There is a wide range of negative effects from using pink cocaine, and an overdose is possible from the drug itself or contaminants often found alongside it. It is impossible to know for sure the hazards and negative effects of synthetic pharmaceuticals because they frequently contain additives and problematic ingredients that are not revealed to the user. Therefore, pink cocaine may be even more dangerous to one’s health than other drugs.
Many people try to boost pink cocaine’s therapeutic effects by adding hallucinogens, but doing so greatly raises the risk of overdosing and has serious long-term health ramifications. The 2C-B strain that is prevalent in Latin America and the Caribbean may cause abnormal behavioral changes and even renal damage in humans.
What are the Repercussions of Using Pink Cocaine?
Because of its synthetic nature, Pink Cocaine may contain a wide variety of impurities that can have a wide range of effects on the body.
Here are a few of 2C-B negative effects:
- Constricted (or “pinpoint”) eyes
- Inability to respond quickly
- Dissociation from reality
- A rash on the face and arms
- Decreased respiratory and cardiac rates
- Discolored or reddened complexion
Overdosing on pink coke makes it difficult to breathe and think clearly since it affects the body’s automatic functions and nervous system responses. Low blood oxygen levels can be fatal if emergency medical help isn’t given in a timely manner.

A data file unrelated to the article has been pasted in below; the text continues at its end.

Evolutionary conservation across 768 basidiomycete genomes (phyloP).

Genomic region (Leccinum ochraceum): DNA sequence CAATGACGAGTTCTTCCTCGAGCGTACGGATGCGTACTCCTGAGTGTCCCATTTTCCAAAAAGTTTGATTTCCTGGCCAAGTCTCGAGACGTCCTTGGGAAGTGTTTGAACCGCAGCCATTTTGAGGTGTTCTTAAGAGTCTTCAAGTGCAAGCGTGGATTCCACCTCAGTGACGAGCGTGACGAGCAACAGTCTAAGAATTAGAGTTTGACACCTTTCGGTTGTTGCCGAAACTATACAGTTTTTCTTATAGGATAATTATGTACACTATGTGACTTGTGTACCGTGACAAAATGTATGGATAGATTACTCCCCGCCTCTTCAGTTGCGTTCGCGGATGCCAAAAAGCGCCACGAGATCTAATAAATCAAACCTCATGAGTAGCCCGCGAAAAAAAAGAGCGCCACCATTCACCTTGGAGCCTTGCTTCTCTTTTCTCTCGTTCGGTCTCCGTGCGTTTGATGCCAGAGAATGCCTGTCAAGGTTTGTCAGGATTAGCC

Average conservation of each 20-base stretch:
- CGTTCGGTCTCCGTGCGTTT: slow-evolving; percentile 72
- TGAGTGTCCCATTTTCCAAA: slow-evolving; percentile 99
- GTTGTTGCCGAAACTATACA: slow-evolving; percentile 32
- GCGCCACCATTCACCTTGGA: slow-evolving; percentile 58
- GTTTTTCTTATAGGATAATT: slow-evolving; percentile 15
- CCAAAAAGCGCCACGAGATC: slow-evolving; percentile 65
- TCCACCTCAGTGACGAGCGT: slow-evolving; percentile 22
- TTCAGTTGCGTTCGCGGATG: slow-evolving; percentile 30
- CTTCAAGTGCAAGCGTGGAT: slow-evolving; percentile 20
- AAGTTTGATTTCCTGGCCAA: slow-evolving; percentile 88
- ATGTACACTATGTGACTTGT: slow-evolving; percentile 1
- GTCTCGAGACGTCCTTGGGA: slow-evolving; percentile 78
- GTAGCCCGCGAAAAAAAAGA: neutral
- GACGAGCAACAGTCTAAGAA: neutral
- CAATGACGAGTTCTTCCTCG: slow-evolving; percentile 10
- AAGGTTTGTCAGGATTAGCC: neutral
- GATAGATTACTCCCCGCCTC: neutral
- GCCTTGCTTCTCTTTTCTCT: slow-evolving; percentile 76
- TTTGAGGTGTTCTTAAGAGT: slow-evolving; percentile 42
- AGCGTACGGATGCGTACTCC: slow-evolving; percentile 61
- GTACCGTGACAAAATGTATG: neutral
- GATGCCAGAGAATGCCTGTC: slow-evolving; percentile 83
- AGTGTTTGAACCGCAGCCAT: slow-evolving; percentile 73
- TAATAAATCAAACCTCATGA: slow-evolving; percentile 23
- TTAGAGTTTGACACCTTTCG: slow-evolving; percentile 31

What are the Warning Signs of a Pink Cocaine Overdose?
Because of the dilution caused by the presence of other compounds in 2C-B, even a minimal dose can be fatal. Overdosing on Pink Cocaine might cause the following symptoms.
- Shallow breathing
- Bluish hue to the skin, lips, and fingernails
- Severe slowing of breathing
Addiction Treatment for Pink Cocaine
The emotional and physical health of those who use pink cocaine suffer. It is recommended that those who wish to effectively overcome a destructive addiction to pink cocaine check into a reputable rehabilitation clinic, as this setting will be conducive to healing and long-term sobriety.
Medical detox is always the initial step in the rehabilitation process. Clients can have a smooth and relatively painless experience during detox if they do so in a reputable facility such as South Shores while under the careful medical supervision of our team of experts.
Upon completing detox, clients will enter a comprehensive treatment program that includes behavioral therapy, intensive counseling, and peer support. Clients can achieve and maintain sobriety with the help of our supportive treatment programs and active aftercare program.
Get Effective Treatment Options for Pink Coke Now
At South Shores Detox and Recovery, we help those suffering from pink cocaine as well as those with typical cocaine use disorders. If you or someone you love is struggling with these or other controlled substances, it’s important you seek help immediately.
The ownership and staff at South Shores have decades of experience treating ‘party drug’ misuse and addictions and have helped hundreds of clients and their families find a way forward from seemingly hopeless situations.
Contact a member of our Admissions team to find out how we can help you get options for recovery today!